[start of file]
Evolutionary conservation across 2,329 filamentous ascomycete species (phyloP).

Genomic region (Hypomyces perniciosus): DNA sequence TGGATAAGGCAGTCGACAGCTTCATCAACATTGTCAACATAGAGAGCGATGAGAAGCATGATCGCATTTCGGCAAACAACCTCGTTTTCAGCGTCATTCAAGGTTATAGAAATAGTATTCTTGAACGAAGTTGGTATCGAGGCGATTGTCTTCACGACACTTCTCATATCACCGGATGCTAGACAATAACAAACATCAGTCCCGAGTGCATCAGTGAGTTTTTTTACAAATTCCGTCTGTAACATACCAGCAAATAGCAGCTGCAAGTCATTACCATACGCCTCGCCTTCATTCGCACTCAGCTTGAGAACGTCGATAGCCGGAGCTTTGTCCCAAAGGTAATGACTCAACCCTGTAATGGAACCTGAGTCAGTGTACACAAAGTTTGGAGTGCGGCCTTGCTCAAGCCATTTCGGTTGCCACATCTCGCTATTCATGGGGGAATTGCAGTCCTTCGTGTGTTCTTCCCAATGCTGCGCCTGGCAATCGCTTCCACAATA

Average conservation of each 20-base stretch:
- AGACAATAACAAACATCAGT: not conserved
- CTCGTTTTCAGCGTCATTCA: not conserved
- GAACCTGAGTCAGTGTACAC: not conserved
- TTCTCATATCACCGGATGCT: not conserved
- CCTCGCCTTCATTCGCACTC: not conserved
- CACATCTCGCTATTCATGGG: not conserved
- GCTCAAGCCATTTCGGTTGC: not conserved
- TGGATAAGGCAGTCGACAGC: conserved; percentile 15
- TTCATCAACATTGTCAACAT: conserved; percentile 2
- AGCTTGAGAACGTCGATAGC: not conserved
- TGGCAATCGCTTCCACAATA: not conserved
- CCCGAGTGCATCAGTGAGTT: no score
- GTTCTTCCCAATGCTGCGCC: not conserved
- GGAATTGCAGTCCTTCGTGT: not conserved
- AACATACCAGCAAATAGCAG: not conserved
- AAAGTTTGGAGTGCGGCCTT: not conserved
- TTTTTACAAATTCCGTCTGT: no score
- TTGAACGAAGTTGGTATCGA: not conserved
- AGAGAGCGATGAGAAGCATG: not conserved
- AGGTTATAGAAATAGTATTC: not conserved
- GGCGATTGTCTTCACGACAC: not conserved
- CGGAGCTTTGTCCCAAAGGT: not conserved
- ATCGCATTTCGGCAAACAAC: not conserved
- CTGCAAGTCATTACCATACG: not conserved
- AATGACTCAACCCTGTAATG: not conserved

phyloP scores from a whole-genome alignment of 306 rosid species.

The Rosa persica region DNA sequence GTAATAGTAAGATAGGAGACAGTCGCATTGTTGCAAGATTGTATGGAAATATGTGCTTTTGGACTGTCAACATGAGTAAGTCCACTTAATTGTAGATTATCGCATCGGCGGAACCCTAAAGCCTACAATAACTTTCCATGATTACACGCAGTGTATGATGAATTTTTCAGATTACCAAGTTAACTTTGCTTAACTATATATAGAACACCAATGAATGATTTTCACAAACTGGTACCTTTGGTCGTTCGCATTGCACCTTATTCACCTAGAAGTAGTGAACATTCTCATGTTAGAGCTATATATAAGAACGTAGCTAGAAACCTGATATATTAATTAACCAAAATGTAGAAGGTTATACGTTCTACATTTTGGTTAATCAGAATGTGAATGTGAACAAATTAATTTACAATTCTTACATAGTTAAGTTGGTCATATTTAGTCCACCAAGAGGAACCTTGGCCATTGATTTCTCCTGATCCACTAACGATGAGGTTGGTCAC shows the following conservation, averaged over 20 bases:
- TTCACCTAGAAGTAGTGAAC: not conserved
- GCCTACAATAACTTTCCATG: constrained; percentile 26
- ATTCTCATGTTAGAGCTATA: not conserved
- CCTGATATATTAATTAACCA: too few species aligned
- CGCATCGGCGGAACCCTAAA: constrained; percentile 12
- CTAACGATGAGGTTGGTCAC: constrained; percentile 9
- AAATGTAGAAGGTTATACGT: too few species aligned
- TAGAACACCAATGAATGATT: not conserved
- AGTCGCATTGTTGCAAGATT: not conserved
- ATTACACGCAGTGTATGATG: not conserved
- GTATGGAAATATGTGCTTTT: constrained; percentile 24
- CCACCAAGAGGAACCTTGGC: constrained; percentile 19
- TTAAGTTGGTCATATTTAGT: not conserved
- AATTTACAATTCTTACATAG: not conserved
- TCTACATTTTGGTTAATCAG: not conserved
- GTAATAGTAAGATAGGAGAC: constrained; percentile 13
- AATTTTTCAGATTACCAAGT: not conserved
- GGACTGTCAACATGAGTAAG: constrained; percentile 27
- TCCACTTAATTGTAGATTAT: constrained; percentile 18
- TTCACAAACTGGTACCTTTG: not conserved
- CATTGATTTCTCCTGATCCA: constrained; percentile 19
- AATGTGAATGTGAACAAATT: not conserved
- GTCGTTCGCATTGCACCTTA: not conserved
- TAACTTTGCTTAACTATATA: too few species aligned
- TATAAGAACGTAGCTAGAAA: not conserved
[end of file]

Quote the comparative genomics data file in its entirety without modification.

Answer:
Evolutionary conservation across 2,329 filamentous ascomycete species (phyloP).

Genomic region (Hypomyces perniciosus): DNA sequence TGGATAAGGCAGTCGACAGCTTCATCAACATTGTCAACATAGAGAGCGATGAGAAGCATGATCGCATTTCGGCAAACAACCTCGTTTTCAGCGTCATTCAAGGTTATAGAAATAGTATTCTTGAACGAAGTTGGTATCGAGGCGATTGTCTTCACGACACTTCTCATATCACCGGATGCTAGACAATAACAAACATCAGTCCCGAGTGCATCAGTGAGTTTTTTTACAAATTCCGTCTGTAACATACCAGCAAATAGCAGCTGCAAGTCATTACCATACGCCTCGCCTTCATTCGCACTCAGCTTGAGAACGTCGATAGCCGGAGCTTTGTCCCAAAGGTAATGACTCAACCCTGTAATGGAACCTGAGTCAGTGTACACAAAGTTTGGAGTGCGGCCTTGCTCAAGCCATTTCGGTTGCCACATCTCGCTATTCATGGGGGAATTGCAGTCCTTCGTGTGTTCTTCCCAATGCTGCGCCTGGCAATCGCTTCCACAATA

Average conservation of each 20-base stretch:
- AGACAATAACAAACATCAGT: not conserved
- CTCGTTTTCAGCGTCATTCA: not conserved
- GAACCTGAGTCAGTGTACAC: not conserved
- TTCTCATATCACCGGATGCT: not conserved
- CCTCGCCTTCATTCGCACTC: not conserved
- CACATCTCGCTATTCATGGG: not conserved
- GCTCAAGCCATTTCGGTTGC: not conserved
- TGGATAAGGCAGTCGACAGC: conserved; percentile 15
- TTCATCAACATTGTCAACAT: conserved; percentile 2
- AGCTTGAGAACGTCGATAGC: not conserved
- TGGCAATCGCTTCCACAATA: not conserved
- CCCGAGTGCATCAGTGAGTT: no score
- GTTCTTCCCAATGCTGCGCC: not conserved
- GGAATTGCAGTCCTTCGTGT: not conserved
- AACATACCAGCAAATAGCAG: not conserved
- AAAGTTTGGAGTGCGGCCTT: not conserved
- TTTTTACAAATTCCGTCTGT: no score
- TTGAACGAAGTTGGTATCGA: not conserved
- AGAGAGCGATGAGAAGCATG: not conserved
- AGGTTATAGAAATAGTATTC: not conserved
- GGCGATTGTCTTCACGACAC: not conserved
- CGGAGCTTTGTCCCAAAGGT: not conserved
- ATCGCATTTCGGCAAACAAC: not conserved
- CTGCAAGTCATTACCATACG: not conserved
- AATGACTCAACCCTGTAATG: not conserved

phyloP scores from a whole-genome alignment of 306 rosid species.

The Rosa persica region DNA sequence GTAATAGTAAGATAGGAGACAGTCGCATTGTTGCAAGATTGTATGGAAATATGTGCTTTTGGACTGTCAACATGAGTAAGTCCACTTAATTGTAGATTATCGCATCGGCGGAACCCTAAAGCCTACAATAACTTTCCATGATTACACGCAGTGTATGATGAATTTTTCAGATTACCAAGTTAACTTTGCTTAACTATATATAGAACACCAATGAATGATTTTCACAAACTGGTACCTTTGGTCGTTCGCATTGCACCTTATTCACCTAGAAGTAGTGAACATTCTCATGTTAGAGCTATATATAAGAACGTAGCTAGAAACCTGATATATTAATTAACCAAAATGTAGAAGGTTATACGTTCTACATTTTGGTTAATCAGAATGTGAATGTGAACAAATTAATTTACAATTCTTACATAGTTAAGTTGGTCATATTTAGTCCACCAAGAGGAACCTTGGCCATTGATTTCTCCTGATCCACTAACGATGAGGTTGGTCAC shows the following conservation, averaged over 20 bases:
- TTCACCTAGAAGTAGTGAAC: not conserved
- GCCTACAATAACTTTCCATG: constrained; percentile 26
- ATTCTCATGTTAGAGCTATA: not conserved
- CCTGATATATTAATTAACCA: too few species aligned
- CGCATCGGCGGAACCCTAAA: constrained; percentile 12
- CTAACGATGAGGTTGGTCAC: constrained; percentile 9
- AAATGTAGAAGGTTATACGT: too few species aligned
- TAGAACACCAATGAATGATT: not conserved
- AGTCGCATTGTTGCAAGATT: not conserved
- ATTACACGCAGTGTATGATG: not conserved
- GTATGGAAATATGTGCTTTT: constrained; percentile 24
- CCACCAAGAGGAACCTTGGC: constrained; percentile 19
- TTAAGTTGGTCATATTTAGT: not conserved
- AATTTACAATTCTTACATAG: not conserved
- TCTACATTTTGGTTAATCAG: not conserved
- GTAATAGTAAGATAGGAGAC: constrained; percentile 13
- AATTTTTCAGATTACCAAGT: not conserved
- GGACTGTCAACATGAGTAAG: constrained; percentile 27
- TCCACTTAATTGTAGATTAT: constrained; percentile 18
- TTCACAAACTGGTACCTTTG: not conserved
- CATTGATTTCTCCTGATCCA: constrained; percentile 19
- AATGTGAATGTGAACAAATT: not conserved
- GTCGTTCGCATTGCACCTTA: not conserved
- TAACTTTGCTTAACTATATA: too few species aligned
- TATAAGAACGTAGCTAGAAA: not conserved